2013 is going to be a big year. We’re welcoming more talented filmmakers now radio hosts to Behind the Screens and attempting to cover even more Australian and local film and TV events.
One big thing that will be affecting this page is the unveiling of the new Radio Adelaide website. There was no room for individual program pages on the old site, hence the need for this one. But now we get our own page and a new system up podcasting that, I hope, is much more efficient. Because of this we will no longer be posting on this page.
Creative industries can be incredibly hard to break into, especially without contacts or mentors in the area.
Hungry Creatives is a project that hopes to bridge the gap between budding creatives and industry professionals through. Currently the project features video interviews with both people trying to make it and people who already have.
Haylie Craig and Bayley Broome-Peake are two of the young creatives behind the project and they joined us to have a chat about the project, where it’s going from here, and even to pitch a film to us.
Showing as part of the Summer Scoops Film Festival at the Mercury Cinema, Bathing Franky is all about a young man who steps into the surreal world of Rodney, an older many who cares for his mother full time.
Shot over 20 days on a tight budget the film manages to blur the lines between imagination and reality, exploring the fantastical and the grim.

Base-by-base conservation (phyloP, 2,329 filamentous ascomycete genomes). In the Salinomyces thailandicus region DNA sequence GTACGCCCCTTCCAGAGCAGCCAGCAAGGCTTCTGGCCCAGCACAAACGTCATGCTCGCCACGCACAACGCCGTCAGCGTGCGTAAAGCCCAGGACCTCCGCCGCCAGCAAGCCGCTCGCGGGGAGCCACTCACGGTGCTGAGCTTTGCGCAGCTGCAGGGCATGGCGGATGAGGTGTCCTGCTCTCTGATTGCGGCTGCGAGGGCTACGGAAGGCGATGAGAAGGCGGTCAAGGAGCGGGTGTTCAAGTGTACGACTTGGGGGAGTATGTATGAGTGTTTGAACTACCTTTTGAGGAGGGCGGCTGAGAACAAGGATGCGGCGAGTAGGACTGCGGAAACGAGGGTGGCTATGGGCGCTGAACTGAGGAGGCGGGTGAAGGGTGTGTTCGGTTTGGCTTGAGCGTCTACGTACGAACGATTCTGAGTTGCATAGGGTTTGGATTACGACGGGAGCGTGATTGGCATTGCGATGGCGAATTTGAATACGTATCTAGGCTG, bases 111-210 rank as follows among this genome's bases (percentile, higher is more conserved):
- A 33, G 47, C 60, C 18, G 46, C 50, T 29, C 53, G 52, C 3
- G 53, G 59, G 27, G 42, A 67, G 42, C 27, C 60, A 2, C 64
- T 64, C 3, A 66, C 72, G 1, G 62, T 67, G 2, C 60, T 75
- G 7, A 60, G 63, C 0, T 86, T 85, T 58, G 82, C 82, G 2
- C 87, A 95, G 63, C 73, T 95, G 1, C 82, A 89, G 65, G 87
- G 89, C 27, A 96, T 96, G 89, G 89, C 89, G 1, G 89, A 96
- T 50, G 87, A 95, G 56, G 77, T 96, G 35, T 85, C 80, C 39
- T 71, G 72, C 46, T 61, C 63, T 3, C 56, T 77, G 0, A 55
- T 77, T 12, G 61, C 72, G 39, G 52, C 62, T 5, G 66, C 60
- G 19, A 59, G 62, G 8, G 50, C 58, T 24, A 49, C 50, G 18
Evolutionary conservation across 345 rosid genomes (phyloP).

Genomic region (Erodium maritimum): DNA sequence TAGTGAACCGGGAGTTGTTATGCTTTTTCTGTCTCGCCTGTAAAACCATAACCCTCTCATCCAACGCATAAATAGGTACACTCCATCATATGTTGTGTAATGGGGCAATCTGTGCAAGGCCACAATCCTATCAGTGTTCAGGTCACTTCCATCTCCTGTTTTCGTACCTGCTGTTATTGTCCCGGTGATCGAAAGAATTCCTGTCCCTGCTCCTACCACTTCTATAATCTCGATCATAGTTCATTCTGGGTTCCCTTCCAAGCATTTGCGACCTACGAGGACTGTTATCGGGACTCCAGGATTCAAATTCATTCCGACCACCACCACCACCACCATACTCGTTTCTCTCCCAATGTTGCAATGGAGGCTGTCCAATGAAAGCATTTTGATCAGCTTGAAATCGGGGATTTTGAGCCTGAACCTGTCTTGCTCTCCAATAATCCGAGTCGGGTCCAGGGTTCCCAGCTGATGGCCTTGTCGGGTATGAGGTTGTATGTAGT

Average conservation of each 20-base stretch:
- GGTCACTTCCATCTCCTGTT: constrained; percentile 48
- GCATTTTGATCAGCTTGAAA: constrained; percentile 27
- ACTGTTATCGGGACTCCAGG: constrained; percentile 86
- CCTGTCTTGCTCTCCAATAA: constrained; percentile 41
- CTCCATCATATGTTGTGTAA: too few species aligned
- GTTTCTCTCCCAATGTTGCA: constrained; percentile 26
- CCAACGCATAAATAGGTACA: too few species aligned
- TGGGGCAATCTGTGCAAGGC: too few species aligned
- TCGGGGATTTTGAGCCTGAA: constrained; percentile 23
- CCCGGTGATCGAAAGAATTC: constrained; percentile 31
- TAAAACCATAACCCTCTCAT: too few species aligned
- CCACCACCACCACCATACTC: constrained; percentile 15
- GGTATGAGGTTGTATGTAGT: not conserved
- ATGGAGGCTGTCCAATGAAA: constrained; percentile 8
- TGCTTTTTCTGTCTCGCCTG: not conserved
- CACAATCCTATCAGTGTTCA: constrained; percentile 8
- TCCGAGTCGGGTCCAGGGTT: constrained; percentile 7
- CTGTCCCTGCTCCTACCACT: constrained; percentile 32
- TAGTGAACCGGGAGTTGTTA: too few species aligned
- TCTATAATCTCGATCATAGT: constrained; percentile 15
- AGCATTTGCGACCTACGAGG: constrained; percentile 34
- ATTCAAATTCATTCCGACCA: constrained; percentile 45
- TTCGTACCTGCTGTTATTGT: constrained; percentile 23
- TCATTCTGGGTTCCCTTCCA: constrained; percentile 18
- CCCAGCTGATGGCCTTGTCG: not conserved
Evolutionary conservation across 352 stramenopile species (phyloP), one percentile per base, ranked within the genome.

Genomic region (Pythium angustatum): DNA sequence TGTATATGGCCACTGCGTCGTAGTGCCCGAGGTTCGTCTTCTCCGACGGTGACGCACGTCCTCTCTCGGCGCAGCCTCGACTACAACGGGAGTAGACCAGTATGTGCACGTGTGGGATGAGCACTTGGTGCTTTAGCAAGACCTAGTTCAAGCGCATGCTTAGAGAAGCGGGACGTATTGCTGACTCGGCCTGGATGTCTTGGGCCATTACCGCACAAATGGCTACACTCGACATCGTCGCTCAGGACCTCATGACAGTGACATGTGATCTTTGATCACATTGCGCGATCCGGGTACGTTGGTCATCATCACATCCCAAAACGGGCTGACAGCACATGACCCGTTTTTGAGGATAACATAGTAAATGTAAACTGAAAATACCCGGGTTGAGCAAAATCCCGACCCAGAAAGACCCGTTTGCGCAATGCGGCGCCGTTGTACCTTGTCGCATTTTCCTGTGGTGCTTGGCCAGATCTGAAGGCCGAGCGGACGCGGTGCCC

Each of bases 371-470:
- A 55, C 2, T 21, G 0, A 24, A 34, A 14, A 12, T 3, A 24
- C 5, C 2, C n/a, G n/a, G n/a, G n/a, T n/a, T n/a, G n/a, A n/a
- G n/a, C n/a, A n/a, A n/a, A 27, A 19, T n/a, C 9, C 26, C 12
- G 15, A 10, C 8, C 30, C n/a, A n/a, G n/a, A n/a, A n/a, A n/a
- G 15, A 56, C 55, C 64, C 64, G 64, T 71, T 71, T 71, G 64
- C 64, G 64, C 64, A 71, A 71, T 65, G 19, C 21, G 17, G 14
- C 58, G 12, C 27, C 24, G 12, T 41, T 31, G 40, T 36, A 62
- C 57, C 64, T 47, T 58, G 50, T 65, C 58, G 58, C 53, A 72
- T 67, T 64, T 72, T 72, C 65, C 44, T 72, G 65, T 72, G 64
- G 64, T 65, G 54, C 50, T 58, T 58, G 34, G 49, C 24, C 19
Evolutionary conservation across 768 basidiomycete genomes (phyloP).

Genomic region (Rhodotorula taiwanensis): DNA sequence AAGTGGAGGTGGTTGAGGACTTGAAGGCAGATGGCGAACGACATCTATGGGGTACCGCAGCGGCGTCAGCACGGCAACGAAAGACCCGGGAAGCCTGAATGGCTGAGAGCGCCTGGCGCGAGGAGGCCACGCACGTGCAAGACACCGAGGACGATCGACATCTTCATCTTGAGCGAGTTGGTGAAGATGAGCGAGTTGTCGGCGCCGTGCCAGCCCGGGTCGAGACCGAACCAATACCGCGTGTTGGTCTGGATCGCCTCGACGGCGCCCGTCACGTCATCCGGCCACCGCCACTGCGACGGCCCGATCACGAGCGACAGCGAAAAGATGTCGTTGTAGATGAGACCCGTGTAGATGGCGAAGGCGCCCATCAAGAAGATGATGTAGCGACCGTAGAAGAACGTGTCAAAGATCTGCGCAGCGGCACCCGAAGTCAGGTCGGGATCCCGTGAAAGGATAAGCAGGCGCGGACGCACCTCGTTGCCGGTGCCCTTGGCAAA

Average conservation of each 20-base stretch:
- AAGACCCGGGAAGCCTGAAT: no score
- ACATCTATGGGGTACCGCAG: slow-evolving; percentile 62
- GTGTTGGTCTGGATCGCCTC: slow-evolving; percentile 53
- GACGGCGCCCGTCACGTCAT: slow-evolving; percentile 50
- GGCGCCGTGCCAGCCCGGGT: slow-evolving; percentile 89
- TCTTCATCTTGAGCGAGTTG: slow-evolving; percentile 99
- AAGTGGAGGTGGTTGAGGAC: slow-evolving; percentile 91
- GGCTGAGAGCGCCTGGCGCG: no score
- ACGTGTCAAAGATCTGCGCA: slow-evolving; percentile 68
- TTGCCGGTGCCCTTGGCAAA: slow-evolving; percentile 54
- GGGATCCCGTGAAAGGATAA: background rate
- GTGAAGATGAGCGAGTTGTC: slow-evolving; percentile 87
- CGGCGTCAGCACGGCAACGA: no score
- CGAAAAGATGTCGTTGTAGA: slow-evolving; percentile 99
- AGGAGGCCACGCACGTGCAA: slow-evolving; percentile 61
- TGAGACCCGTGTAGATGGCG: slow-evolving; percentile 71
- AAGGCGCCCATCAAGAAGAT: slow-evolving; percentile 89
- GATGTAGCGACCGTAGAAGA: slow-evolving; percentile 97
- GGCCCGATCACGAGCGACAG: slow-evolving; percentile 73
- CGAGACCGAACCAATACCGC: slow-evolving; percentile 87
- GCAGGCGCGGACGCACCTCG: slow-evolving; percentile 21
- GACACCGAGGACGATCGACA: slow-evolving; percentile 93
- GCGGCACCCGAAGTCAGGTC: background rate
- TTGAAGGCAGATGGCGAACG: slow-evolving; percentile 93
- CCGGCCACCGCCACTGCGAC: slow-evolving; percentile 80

Owen Elliott, the director of Bathing Franky spoke to us about the film, which manages to blur the lines between imagination and reality.
Some people say it’s rule number one, never work with children or animals! But perhaps kids deserve a bit more credit. In the lead up to Tropfest 2013 the Media Resource Centre has worked with a number of kids under 15-years-old creating films for Tropfest Junior.
Two films that came from their Tropfest Junior Bootcamp, How to Make a Horror Movie and Jumping Championships, have been shortlisted for the 2013 festival, along with Agora in the adult category.
Katie Powell and Gareth Wilkes from the Media Resource Centre joined us in the studio and gave us the low down on what went into preparing these films.
The film industry, and acting in general, can often be quite difficult to break into. There are so many big productions going on in South Australia at the moment but how do you get in on the action? Where do you start?
Agencies are in place to connect productions seeking actors or extras with people who suit the part, while also helping performers prepare for the challenges of the industry.
Carina Gun and Nick Buckland run the Adelaide Artists Agency, and they joined us on the show to talk about the important role that agencies play.